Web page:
The Spy and the Traitor: The Greatest Espionage Story of the Cold War
4.1 out of 5 stars with 288 reviews
The celebrated author of Double Cross and Rogue Heroes returns with his greatest spy story yet, a thrilling Americans-era tale of Oleg Gordievsky, the Russian whose secret work helped hasten the end of the Cold War.
If anyone could be considered a Russian counterpart to the infamous British double-agent Kim Philby, it was Oleg Gordievsky. The son of two KGB agents and the product of the best Soviet institutions, the savvy, sophisticated Gordievsky grew to see his nation's communism as
Scores: How I Opened the Hottest Strip Club in New York City, Was Extorted out of Millions by the Gambino Family, and Became One of the Most Successful Mafia Informants in FBI History
By Blackstone Audio, Inc.
4.5 out of 5 stars with 70 reviews
Meet Michael Blutrich, mild-mannered New York lawyer and founder of Scores, the hottest strip club in New York City history, funded by the proceeds of an insurance embezzlement scheme.
All Blutrich wanted was to lay low, make the club a success, and put his criminal acts behind him. But the Mafia got involved, and soon the FBI came knocking.
Scores became wildly popular, in part thanks to Blutrich's ability to successfully bend the rules of adult entertainment. It was the first club in
The Main Enemy: The Inside Story of the CIA's Final Showdown with the KGB
4.8 out of 5 stars with 143 reviews
A landmark collaboration between a thirty-year veteran of the CIA and a Pulitzer Prize-winning journalist, The Main Enemy is the dramatic inside story of the CIA-KGB spy wars, told through the actions of the men who fought them.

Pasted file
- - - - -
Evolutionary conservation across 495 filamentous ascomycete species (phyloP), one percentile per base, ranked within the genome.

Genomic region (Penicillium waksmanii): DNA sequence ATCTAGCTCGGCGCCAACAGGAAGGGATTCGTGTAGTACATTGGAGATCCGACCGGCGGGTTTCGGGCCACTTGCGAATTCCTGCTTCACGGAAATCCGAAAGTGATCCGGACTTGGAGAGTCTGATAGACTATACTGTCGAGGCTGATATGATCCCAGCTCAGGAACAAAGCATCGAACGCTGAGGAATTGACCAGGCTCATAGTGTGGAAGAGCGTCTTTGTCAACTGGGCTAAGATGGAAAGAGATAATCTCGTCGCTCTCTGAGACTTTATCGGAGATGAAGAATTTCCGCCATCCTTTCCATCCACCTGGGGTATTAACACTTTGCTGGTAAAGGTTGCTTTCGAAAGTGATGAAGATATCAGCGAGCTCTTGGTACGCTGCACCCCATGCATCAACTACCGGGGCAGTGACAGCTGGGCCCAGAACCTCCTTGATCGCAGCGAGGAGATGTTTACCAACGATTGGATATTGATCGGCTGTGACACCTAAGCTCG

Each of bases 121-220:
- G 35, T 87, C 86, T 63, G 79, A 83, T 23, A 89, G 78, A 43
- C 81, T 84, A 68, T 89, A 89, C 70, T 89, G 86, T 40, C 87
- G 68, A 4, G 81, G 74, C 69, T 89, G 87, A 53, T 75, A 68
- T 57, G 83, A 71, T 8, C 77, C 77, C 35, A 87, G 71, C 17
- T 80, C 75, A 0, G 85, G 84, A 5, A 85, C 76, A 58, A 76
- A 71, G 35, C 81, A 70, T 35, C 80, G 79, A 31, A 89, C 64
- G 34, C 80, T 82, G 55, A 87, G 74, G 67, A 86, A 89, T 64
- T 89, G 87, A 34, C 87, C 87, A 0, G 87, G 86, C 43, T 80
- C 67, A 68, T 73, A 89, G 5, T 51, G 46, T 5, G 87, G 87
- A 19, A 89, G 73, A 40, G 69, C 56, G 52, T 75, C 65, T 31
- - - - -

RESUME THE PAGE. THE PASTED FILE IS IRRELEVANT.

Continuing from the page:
Based on hundreds of interviews with operatives from both sides, The Main Enemy puts us inside the heads of CIA officers as they dodge surveillance and walk into violent ambushes in Moscow. This is the story of the generation of spies who came of age in the shadow of
The Billion Dollar Spy: A True Story of Cold War Espionage and Betrayal
4.3 out of 5 stars with 185 reviews
From the Pulitzer Prize-winning author of The Dead Hand comes the riveting story of the CIA's most valuable spy in the Soviet Union and an evocative portrait of the agency's Moscow station, an outpost of daring espionage in the last years of the Cold War.
While getting into his car on the evening of February 16, 1978, the chief of the CIA's Moscow station was handed an envelope by an unknown Russian. Its contents stunned the Americans: details of top-secret Soviet research and development in